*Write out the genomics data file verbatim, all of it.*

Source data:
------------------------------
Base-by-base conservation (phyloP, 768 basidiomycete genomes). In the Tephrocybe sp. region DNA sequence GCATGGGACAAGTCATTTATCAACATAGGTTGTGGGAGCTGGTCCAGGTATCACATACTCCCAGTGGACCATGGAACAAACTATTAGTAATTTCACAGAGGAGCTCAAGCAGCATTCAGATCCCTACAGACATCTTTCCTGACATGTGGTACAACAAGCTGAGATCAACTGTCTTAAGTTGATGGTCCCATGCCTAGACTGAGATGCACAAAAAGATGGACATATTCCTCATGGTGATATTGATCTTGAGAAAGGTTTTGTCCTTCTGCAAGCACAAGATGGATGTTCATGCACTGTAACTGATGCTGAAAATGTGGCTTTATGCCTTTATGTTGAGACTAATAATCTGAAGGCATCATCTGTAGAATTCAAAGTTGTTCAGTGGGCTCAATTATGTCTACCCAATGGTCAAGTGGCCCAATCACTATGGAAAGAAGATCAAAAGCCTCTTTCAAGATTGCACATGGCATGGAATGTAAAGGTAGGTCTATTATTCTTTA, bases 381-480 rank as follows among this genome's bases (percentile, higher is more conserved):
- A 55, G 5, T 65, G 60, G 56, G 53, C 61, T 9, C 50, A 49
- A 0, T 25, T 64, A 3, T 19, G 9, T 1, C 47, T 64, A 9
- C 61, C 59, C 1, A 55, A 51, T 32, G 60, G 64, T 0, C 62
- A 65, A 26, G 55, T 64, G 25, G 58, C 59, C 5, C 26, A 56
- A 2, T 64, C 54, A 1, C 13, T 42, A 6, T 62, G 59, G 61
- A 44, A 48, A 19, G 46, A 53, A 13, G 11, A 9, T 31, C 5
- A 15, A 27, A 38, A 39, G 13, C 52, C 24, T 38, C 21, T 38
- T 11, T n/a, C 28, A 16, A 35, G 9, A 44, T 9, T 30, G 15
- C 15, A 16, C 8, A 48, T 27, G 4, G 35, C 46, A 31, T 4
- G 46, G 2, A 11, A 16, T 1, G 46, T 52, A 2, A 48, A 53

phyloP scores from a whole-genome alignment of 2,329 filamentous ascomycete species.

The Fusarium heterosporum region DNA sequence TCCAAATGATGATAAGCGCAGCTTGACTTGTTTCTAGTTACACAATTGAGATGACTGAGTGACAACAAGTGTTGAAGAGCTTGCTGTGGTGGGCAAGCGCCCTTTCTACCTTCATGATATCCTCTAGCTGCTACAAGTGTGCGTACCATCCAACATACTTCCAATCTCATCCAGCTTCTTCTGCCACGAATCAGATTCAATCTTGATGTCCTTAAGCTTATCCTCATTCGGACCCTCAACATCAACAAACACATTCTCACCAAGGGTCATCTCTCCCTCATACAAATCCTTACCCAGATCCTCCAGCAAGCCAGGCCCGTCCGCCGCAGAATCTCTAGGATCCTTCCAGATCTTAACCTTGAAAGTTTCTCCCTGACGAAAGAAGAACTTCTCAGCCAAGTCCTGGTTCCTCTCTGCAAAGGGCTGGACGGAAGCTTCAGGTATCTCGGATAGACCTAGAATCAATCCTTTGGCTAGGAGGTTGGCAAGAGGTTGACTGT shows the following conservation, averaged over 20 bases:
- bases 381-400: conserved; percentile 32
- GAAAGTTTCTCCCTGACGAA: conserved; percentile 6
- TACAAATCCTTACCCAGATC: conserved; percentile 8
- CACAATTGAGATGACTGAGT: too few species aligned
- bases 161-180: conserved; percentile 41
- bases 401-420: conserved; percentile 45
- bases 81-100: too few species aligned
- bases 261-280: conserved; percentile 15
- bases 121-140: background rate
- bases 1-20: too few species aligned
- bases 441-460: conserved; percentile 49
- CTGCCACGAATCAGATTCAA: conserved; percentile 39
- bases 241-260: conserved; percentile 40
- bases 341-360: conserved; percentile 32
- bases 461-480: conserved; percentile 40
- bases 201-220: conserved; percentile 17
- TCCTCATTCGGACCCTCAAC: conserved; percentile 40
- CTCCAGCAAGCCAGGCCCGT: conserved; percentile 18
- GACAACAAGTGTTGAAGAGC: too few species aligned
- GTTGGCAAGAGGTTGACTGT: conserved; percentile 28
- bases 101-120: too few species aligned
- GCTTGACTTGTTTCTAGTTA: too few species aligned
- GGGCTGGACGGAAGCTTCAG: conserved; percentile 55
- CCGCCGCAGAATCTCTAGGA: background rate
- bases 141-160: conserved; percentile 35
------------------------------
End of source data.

Base-by-base conservation (phyloP, 768 basidiomycete genomes). In the Tephrocybe sp. region DNA sequence GCATGGGACAAGTCATTTATCAACATAGGTTGTGGGAGCTGGTCCAGGTATCACATACTCCCAGTGGACCATGGAACAAACTATTAGTAATTTCACAGAGGAGCTCAAGCAGCATTCAGATCCCTACAGACATCTTTCCTGACATGTGGTACAACAAGCTGAGATCAACTGTCTTAAGTTGATGGTCCCATGCCTAGACTGAGATGCACAAAAAGATGGACATATTCCTCATGGTGATATTGATCTTGAGAAAGGTTTTGTCCTTCTGCAAGCACAAGATGGATGTTCATGCACTGTAACTGATGCTGAAAATGTGGCTTTATGCCTTTATGTTGAGACTAATAATCTGAAGGCATCATCTGTAGAATTCAAAGTTGTTCAGTGGGCTCAATTATGTCTACCCAATGGTCAAGTGGCCCAATCACTATGGAAAGAAGATCAAAAGCCTCTTTCAAGATTGCACATGGCATGGAATGTAAAGGTAGGTCTATTATTCTTTA, bases 381-480 rank as follows among this genome's bases (percentile, higher is more conserved):
- A 55, G 5, T 65, G 60, G 56, G 53, C 61, T 9, C 50, A 49
- A 0, T 25, T 64, A 3, T 19, G 9, T 1, C 47, T 64, A 9
- C 61, C 59, C 1, A 55, A 51, T 32, G 60, G 64, T 0, C 62
- A 65, A 26, G 55, T 64, G 25, G 58, C 59, C 5, C 26, A 56
- A 2, T 64, C 54, A 1, C 13, T 42, A 6, T 62, G 59, G 61
- A 44, A 48, A 19, G 46, A 53, A 13, G 11, A 9, T 31, C 5
- A 15, A 27, A 38, A 39, G 13, C 52, C 24, T 38, C 21, T 38
- T 11, T n/a, C 28, A 16, A 35, G 9, A 44, T 9, T 30, G 15
- C 15, A 16, C 8, A 48, T 27, G 4, G 35, C 46, A 31, T 4
- G 46, G 2, A 11, A 16, T 1, G 46, T 52, A 2, A 48, A 53

phyloP scores from a whole-genome alignment of 2,329 filamentous ascomycete species.

The Fusarium heterosporum region DNA sequence TCCAAATGATGATAAGCGCAGCTTGACTTGTTTCTAGTTACACAATTGAGATGACTGAGTGACAACAAGTGTTGAAGAGCTTGCTGTGGTGGGCAAGCGCCCTTTCTACCTTCATGATATCCTCTAGCTGCTACAAGTGTGCGTACCATCCAACATACTTCCAATCTCATCCAGCTTCTTCTGCCACGAATCAGATTCAATCTTGATGTCCTTAAGCTTATCCTCATTCGGACCCTCAACATCAACAAACACATTCTCACCAAGGGTCATCTCTCCCTCATACAAATCCTTACCCAGATCCTCCAGCAAGCCAGGCCCGTCCGCCGCAGAATCTCTAGGATCCTTCCAGATCTTAACCTTGAAAGTTTCTCCCTGACGAAAGAAGAACTTCTCAGCCAAGTCCTGGTTCCTCTCTGCAAAGGGCTGGACGGAAGCTTCAGGTATCTCGGATAGACCTAGAATCAATCCTTTGGCTAGGAGGTTGGCAAGAGGTTGACTGT shows the following conservation, averaged over 20 bases:
- bases 381-400: conserved; percentile 32
- GAAAGTTTCTCCCTGACGAA: conserved; percentile 6
- TACAAATCCTTACCCAGATC: conserved; percentile 8
- CACAATTGAGATGACTGAGT: too few species aligned
- bases 161-180: conserved; percentile 41
- bases 401-420: conserved; percentile 45
- bases 81-100: too few species aligned
- bases 261-280: conserved; percentile 15
- bases 121-140: background rate
- bases 1-20: too few species aligned
- bases 441-460: conserved; percentile 49
- CTGCCACGAATCAGATTCAA: conserved; percentile 39
- bases 241-260: conserved; percentile 40
- bases 341-360: conserved; percentile 32
- bases 461-480: conserved; percentile 40
- bases 201-220: conserved; percentile 17
- TCCTCATTCGGACCCTCAAC: conserved; percentile 40
- CTCCAGCAAGCCAGGCCCGT: conserved; percentile 18
- GACAACAAGTGTTGAAGAGC: too few species aligned
- GTTGGCAAGAGGTTGACTGT: conserved; percentile 28
- bases 101-120: too few species aligned
- GCTTGACTTGTTTCTAGTTA: too few species aligned
- GGGCTGGACGGAAGCTTCAG: conserved; percentile 55
- CCGCCGCAGAATCTCTAGGA: background rate
- bases 141-160: conserved; percentile 35